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  • Magnetic force has not merely the property of acting upon magnetic poles, it has the additional property of producing a phenomenon known as magnetic induction, or magnetic flux, a physical condition which is of the nature of a flow continuously circulating through the magnet and the space outside it.
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  • The most striking phenomenon which they bring into prominence is the effect of any considerable quantity of manganese in annihilating the magnetic property of iron.
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  • According to Hopkinson's calculation, this sample behaved as if 91% of the iron contained in it had completely lost its magnetic property.'
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  • And Chronological Notes The most conspicuous property of the lodestone, its attraction for iron, appears to have been familiar to the Greeks at least as early as 800 B.C., and is mentioned by Homer, Plato, Aristotle, Theophrastus and others.
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  • The property of orientation, in virtue of which a freely suspended magnet points approximately to the geographical north and south, is not referred to by any European writer before the 12th century, though it is said to have been known to the Chinese at a much earlier period.
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  • The application of this property to the construction of the mariner's compass is obvious, and it is in connexion with navigation that the first references to it occur '(see' Compass).
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  • It was garrisoned at the period of the Jacobite rebellions of 1715 and 1745, fell into decay early in the 19th century, and is now the property of the crown, the duke of Argyll being hereditary keeper.
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  • The magnificent ruin of Pembroke Castle is the nominal property of the Crown, but has been held on lease since the reign of James II.
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  • The term equites, originally confined to the purely military equestrian centuries of Servius Tullius, now came to be applied to all who possessed the property qualification of 400,000 sesterces.
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  • When the control of the courts passed into the hands of the property equites, all who were summoned to undertake the duties of judices were called equites; the ordo judicum (the official title) and the ordo equester were regarded as identical.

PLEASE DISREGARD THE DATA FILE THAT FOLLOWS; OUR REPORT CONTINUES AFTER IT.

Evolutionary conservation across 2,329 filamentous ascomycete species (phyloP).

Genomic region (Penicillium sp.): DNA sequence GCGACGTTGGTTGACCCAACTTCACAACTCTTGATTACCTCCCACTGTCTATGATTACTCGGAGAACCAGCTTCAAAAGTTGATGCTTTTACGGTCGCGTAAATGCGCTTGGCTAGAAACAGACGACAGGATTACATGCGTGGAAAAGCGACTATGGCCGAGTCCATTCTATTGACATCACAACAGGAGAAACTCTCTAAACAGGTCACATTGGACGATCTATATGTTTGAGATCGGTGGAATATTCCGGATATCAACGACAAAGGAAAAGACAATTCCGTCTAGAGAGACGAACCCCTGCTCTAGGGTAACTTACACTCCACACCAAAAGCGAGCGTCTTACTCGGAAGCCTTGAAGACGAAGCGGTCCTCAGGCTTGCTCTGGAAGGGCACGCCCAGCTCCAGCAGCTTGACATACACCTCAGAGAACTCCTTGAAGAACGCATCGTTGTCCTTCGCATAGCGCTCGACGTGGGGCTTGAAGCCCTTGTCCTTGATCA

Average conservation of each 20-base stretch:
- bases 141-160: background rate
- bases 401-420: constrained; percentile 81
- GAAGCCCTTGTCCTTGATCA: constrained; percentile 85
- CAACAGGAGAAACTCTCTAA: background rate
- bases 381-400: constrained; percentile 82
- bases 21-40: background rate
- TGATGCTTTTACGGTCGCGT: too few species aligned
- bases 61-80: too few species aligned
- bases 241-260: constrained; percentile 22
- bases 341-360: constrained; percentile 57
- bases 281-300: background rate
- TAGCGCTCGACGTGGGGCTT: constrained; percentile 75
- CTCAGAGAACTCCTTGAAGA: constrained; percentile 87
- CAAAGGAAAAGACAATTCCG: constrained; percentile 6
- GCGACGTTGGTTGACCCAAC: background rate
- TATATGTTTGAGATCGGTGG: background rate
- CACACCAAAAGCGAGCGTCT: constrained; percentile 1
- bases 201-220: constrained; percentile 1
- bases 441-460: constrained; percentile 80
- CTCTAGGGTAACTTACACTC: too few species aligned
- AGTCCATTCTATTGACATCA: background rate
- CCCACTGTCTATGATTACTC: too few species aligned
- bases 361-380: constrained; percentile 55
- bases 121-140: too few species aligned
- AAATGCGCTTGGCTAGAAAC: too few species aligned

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  • The equites equo privato were abolished (according to Herzog, not till the reign of Tiberius) and the term equites was officially limited to the equites equo publico, although all who possessed the property qualification were still considered to belong to the "equestrian order."
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  • Only six days after this we find him moving for a committee to draw up a bill to secure religion and property in case of a popish successor.
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  • Husain Miyan succeeded to a considerable portion of his father's property and power.
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  • Cicero was in friendly relations with it, and exerted influence that it might retain its property in Gaul, so that it is obvious that it had then recovered municipal rights.
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  • A few years later he incurred the royal disfavour for gross malversation in the administration of public property, and failing to compromise matters with the king, fled to Germany and engaged in political intrigues with the adventurer Wilhelm von Grumbach (1503-1567) for the purpose of dethroning Frederick II.
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  • The stones, which are rather tokens than money, do not circulate, but are piled up round about the chief's treasurehouse, and appear to be regarded as public property, although it is hard to say what particular use they can serve.
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  • In civil arbitration, the decision or award may be made a rule of court, after which it becomes enforceable by writ of execution against person or property.
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  • The Grafschaft became thus merely a bundle of rights inherent in the soil; and, the count's office having become his property, the old counties of Gauen rapidly disappeared as administrative units, being either amalgamated or subdivided.
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  • One species was a liquid, which was apt to be adulterated; but when pure it had the property of blackening when added to pomegranate juice.
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  • This property seems to characterize a solution of iron sulphate in water; a solution of ordinary (potash) alum would possess no such property.
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  • They have the sole right also to impose duties on exports and taxes upon real estate, industries and professions, and transfers of property.
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  • The states are forbidden, likewise, to tax federal property, to tax inter-state commerce, to impose duties of their own on foreign imports, or to resist the execution of judicial sentences originating in other states.